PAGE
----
NICK EICHER, HOST: Today is Wednesday, May 13th. Thank you for turning to WORLD Radio to help start your day. Good morning. I’m Nick Eicher.
MEGAN BASHAM, HOST: And I’m Megan Basham. Coming next on The World and Everything in It: problem solving.
Over the past two months, food producers have faced a lot of challenges. Closed restaurants and schools mean fewer customers buying meat and milk. And coronavirus outbreaks at meat-packing plants forced many to shut down temporarily.
EICHER: That left farmers with some difficult decisions.
But some have found creative ways to get their products directly to consumers. WORLD reporter Sarah Schweinsberg has our story.
SARAH SCHWEINSBERG, REPORTER: Keaton Brenneman and his family raise 60,000 hogs at Brennco Farms in Western Ohio.
BRENNEMAN: You’re producing nutritious food for people, and that’s a real decent calling, I think.
Three hundred miles away, Mary Beth Brown and her husband raise dairy cows in the rolling green hills of Western Pennsylvania. They call their farm the Whoa Nellie Dairy.
BROWN: This has been his family’s business forever…his family came over from England in the late 1700s, and they have been here over since.
Both farmers in very different industries are facing a similar problem. They are producing as much milk and pork as ever…but they have fewer customers to buy it.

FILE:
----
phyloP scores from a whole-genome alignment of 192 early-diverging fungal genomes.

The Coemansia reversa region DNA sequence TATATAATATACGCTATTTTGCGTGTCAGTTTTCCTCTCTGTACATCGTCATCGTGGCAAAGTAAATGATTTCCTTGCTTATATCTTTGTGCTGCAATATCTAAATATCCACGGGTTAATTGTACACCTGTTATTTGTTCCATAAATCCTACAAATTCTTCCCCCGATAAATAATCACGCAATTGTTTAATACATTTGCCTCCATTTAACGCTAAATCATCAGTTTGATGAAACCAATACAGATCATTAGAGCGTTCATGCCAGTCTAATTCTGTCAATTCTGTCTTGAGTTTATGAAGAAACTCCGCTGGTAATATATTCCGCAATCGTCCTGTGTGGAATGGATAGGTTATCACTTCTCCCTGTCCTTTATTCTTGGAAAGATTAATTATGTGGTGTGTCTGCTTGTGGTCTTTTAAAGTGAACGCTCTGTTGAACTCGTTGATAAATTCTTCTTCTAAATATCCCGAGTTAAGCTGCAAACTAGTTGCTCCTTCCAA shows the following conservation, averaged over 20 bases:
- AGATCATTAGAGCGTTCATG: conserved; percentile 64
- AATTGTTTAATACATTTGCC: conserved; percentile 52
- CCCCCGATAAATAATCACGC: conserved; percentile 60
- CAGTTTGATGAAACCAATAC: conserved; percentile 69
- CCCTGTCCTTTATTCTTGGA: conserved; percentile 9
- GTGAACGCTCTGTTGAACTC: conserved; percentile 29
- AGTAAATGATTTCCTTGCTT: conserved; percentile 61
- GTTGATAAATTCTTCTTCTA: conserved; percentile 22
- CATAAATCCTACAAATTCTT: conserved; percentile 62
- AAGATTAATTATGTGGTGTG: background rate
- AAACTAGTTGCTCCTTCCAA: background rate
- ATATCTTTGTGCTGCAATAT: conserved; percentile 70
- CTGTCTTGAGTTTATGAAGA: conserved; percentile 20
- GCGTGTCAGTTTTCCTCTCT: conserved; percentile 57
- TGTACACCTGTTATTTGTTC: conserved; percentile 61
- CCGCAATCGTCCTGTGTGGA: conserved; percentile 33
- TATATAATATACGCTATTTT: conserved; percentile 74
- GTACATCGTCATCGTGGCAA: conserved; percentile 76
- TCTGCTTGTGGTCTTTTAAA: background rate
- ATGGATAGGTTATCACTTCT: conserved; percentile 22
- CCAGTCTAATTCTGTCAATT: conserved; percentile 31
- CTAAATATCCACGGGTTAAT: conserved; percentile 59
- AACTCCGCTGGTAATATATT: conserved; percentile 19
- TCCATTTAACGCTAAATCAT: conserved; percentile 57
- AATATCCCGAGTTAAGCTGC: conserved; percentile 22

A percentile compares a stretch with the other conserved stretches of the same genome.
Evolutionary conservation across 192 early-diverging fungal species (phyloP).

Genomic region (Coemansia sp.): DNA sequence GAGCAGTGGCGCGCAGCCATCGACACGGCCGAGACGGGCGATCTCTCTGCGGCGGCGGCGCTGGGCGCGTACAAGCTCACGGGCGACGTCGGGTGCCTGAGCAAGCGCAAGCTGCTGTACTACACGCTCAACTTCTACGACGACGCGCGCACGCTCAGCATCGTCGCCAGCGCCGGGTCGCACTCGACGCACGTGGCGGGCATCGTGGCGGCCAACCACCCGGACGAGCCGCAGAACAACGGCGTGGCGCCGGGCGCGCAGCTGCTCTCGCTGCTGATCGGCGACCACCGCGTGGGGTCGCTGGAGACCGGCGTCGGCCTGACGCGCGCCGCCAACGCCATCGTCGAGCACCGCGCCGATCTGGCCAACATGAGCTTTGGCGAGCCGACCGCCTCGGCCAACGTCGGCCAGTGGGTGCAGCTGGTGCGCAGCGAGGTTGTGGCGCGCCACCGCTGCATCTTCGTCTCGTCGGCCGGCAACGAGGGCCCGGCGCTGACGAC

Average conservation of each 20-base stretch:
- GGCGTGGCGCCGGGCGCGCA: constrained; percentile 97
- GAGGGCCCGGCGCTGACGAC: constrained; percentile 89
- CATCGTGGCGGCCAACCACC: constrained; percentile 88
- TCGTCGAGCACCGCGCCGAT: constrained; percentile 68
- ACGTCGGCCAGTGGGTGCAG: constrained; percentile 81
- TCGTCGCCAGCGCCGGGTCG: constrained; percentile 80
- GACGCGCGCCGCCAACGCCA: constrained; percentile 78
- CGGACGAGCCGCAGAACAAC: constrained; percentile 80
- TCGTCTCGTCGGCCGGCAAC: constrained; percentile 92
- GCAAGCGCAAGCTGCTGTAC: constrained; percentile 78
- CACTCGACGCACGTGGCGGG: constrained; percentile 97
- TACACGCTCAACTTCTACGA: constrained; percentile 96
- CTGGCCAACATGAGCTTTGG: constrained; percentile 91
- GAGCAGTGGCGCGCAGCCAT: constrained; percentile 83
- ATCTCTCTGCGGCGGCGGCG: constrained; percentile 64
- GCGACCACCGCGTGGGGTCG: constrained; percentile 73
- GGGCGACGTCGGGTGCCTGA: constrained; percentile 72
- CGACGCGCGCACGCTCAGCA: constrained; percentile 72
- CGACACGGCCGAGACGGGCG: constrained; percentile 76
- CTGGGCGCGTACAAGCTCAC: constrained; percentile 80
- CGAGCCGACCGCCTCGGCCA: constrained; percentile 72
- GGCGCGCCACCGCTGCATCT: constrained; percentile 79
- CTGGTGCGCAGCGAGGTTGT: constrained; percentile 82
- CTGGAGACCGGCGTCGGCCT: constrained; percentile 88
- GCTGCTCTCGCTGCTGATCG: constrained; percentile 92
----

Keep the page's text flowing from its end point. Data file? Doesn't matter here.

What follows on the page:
NEWSCAST: Across America, dairy farmers have dumped perfectly usable milk..
NEWSCAST: Overnight more news. Meat processing plants in the Midwest are closing…
NEWSCAST: Local dairy farms say restaurant closures have led to a surplus of milk and no way to process it before it goes bad.
NEWSCAST: But as they shut down due to sick workers, farmers are now saddled with an overflow of pigs to care for.
Hog producers rely on meat packing plants buying and processing a consistent number of hogs. Brennco Farms has 25 hog barns.
AUDIO: Here piggies! Get up! Get up!
Each week, Brenneman rounds up and sells all the hogs in one building to a meat packing plant. That’s about 25-hundred pigs. As soon as those pigs leave, 25-hundred piglets replace them.
BRENNEMAN: So literally we have a one-week gap, where we can clean the barn and we have time to get it ready for the next group, so it’s disease free and clean and sanitized.
The recent meat packing plant closures left him with a dire choice.
BRENNEMAN: We were forced with the decision of either to euthanize our 300 plus pound pigs so that we can make room for the new piglets or we would have to euthanize the piglets in order to keep the market hogs that would be going to market soon.
Mary Beth Brown faced a similar decision. She usually bottles and sells about half of the farm’s milk herself. The rest goes to a milk distributor. Last month, the milk company called and said there wasn’t enough demand to take it.
BROWN: A lot of their milk went to schools and restaurants, and they couldn’t turn it around fast enough to move their market.
So they asked the Browns to dump the milk instead. Mary Beth Brown couldn’t stomach dumping perfectly good milk down the drain.